When do you decide you're under too much stress? When do you call in sick and take a mental health day? When do you put you at the top of your to-do list? Not often enough, I say -- and when we do, it's usually because our body has given us no choice in the matter.
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Perhaps we need to monitor our body's warning signs more closely so we can recognize when our body is saying "slow down!"
Ask yourself the following questions and identify whether anything here is "new" for you -- a new symptom (as opposed to being just the person you are)?
- Do you wake up many times during the night unable to get back to sleep? Are you trying to solve the world's problems at 3 a.m.?
- Do you sleep better on the weekend?
- Are you working in your sleep? Do you dream about work, about what you have to do, about what is outstanding, about upcoming meetings?
- Do you need to regularly go to the chiropractor or a massage therapist because you don't feel aligned? (If this is a new feeling) does the massage therapist tell you that your muscles are tight?
- Are you gaining weight around the middle at a faster rate than normal?
- Do you find that you can't relax in the evenings? That nothing on television entertains you, that you can't focus on anything once you arrive at home?
- Are the kids/dog/spouse getting on your nerves more than usual?
- Are you avoiding family gatherings, parties, social events because it is too much bother?
Each of the above is a symptom of stress and burnout. Your body is telling you that it is unable to handle the current stress load you are putting on it.
It's time to listen to your body and what it's trying to tell you.
It is not selfish to occasionally put yourself first.
You should be proactive and take care of your needs before you have to. Make sure that every once in a while the first item on your to-do list is you. Not at the exclusion of everyone else at work or at home, but take care of others only after you do what you need to do for you first. It is not selfish to occasionally put yourself first.
Here are some ideas that you should apply over the next month to take care of you first:
Take one morning to sleep for as long as your body needs to.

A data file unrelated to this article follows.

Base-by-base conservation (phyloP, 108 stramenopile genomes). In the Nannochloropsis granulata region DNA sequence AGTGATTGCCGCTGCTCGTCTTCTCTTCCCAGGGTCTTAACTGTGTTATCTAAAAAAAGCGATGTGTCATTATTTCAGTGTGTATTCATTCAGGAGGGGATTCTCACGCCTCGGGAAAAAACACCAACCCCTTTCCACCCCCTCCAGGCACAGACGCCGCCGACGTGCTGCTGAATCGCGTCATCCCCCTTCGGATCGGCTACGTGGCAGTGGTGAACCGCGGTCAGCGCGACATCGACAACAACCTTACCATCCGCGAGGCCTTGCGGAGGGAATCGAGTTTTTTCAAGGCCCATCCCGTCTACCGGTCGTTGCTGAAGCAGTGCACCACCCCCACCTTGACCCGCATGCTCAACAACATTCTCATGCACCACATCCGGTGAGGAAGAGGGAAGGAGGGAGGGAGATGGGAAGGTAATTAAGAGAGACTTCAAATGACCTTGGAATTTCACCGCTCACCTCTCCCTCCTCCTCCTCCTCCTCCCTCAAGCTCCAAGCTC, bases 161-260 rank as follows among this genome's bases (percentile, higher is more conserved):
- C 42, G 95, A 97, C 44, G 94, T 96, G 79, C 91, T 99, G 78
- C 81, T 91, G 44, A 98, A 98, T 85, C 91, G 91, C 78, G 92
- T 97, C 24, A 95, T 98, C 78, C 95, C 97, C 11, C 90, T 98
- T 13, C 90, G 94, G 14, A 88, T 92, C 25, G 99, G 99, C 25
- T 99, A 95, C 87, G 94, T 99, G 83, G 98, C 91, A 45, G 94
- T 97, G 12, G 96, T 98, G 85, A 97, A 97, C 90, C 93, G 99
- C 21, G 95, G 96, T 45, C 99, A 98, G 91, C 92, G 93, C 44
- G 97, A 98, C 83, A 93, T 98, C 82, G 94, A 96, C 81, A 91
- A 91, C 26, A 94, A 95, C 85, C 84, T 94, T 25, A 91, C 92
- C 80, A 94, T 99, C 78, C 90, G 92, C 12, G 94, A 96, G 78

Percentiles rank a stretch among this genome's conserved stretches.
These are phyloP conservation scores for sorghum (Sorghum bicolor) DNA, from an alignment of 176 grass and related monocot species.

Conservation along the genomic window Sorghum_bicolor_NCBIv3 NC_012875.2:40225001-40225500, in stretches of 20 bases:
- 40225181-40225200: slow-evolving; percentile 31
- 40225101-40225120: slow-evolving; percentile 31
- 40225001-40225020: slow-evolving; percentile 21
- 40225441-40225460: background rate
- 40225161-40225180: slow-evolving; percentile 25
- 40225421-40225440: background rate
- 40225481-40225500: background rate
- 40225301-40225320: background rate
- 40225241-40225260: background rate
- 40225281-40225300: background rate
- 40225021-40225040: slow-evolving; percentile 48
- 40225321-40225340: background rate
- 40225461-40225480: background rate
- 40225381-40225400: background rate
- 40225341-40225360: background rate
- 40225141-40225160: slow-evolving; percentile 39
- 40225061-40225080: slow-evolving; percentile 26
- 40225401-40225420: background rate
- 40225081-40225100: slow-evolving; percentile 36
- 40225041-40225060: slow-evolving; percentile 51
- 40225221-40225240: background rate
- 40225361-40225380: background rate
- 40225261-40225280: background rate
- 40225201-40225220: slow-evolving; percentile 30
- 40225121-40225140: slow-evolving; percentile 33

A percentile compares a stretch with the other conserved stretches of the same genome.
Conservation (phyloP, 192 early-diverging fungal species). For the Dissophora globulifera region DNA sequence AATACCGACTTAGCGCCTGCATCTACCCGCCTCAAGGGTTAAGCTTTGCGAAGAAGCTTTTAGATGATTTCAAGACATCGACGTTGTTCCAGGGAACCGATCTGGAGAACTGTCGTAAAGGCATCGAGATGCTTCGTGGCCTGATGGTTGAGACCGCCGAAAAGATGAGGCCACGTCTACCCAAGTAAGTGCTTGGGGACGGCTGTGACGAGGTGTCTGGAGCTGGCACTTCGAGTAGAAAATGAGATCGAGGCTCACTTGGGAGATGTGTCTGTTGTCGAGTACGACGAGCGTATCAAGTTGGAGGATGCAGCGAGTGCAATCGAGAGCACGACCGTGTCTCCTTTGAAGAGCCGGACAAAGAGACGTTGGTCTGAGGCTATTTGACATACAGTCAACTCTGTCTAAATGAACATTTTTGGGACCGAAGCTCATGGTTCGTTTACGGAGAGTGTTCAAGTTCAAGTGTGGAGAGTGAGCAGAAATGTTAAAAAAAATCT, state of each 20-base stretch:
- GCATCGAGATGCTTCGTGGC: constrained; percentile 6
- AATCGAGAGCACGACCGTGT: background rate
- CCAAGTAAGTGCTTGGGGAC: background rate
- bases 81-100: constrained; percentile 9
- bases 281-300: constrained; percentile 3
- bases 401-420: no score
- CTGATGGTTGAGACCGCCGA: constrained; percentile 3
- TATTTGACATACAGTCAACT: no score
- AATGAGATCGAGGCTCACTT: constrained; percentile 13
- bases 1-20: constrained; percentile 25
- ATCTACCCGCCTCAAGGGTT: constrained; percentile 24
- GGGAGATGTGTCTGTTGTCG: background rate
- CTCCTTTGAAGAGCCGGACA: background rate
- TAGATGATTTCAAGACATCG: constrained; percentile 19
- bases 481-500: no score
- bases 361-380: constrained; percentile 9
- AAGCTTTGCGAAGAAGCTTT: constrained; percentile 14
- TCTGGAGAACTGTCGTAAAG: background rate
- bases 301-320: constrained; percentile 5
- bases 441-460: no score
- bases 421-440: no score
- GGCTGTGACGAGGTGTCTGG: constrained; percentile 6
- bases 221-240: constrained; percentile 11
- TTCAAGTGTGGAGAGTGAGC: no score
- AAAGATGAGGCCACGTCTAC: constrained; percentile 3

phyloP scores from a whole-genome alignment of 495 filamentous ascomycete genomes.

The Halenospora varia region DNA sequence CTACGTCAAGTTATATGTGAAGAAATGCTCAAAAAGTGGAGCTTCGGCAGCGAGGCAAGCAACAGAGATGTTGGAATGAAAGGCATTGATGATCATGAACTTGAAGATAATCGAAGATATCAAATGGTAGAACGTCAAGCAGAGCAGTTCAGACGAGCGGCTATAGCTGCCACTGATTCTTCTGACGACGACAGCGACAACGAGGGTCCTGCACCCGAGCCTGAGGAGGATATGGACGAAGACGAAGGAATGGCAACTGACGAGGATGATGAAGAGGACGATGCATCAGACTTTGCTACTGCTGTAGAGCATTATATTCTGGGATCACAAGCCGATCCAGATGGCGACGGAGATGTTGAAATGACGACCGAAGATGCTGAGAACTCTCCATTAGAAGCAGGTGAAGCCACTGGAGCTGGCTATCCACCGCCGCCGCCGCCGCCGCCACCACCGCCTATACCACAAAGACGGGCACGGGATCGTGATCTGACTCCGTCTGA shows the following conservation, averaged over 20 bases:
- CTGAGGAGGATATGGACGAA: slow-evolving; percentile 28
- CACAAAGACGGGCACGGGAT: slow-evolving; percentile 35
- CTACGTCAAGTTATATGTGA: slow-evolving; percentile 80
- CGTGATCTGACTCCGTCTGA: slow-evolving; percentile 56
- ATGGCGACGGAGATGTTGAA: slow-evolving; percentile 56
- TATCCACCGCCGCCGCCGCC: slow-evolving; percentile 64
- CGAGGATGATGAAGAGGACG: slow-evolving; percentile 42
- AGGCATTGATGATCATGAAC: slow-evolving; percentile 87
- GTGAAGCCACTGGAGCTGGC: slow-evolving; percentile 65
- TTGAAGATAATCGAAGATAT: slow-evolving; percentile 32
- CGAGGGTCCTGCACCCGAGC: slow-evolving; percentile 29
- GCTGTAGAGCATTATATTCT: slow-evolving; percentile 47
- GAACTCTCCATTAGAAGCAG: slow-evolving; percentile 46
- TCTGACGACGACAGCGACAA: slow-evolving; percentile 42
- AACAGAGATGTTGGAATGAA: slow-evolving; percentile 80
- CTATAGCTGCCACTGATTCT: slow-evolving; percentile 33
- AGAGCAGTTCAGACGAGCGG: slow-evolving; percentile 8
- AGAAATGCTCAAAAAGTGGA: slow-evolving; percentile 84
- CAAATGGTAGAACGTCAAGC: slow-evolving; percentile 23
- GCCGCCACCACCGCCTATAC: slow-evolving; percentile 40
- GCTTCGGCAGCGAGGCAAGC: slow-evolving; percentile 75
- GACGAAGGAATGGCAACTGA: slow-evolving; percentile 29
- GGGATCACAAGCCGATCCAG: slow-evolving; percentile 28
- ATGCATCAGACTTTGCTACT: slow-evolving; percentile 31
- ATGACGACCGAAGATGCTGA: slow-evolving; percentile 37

If you have children, arrange for someone else to take them for the night, for someone else to get up with them in the morning, or for them to take care of themselves until you get enough sleep. You may end up sleeping until noon, but don't feel guilty about it. If you are sleeping, the body is healing itself and that is necessary to deal with stress. Remember, if you weren't so exhausted, you wouldn't sleep that long.
If sleeping in isn't your thing, a better option is to go to bed very early one evening.
If the kids go down at 7:30 p.m., go with them. Go to bed even if the sun is still shining. So what if you wake up at 4 a.m.? You'll feel better in the morning (remember that healing effect that sleeping has on stress)!
Surround yourself with the things that make you happy.
Maybe it's a photograph, a scented candle, a small fountain. Put something beside your bed, on your bathroom counter, on your kitchen table, on your desk, in your car or even in a closet; something small and special that makes you smile every time you see it.
I have a fuzzy heart that I hang on the rear-view mirror in my car. It annoys everyone who is travelling with me, so when others are in the car, I take it down. When I'm alone, I hang it up to remind me that somebody loves me.
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Make yourself feel better by helping others feel better.
When I used to make my kids a lunch (or for my dad when I was a teenager), I would sometimes put a little note inside just for them, to let them know I loved them or was thinking about them. Make cookies (if baking relaxes you) and bring them into the office, with a note that says "I made these to make your day brighter" or something equally as corny (if baking isn't your thing, buy donuts or even flowers).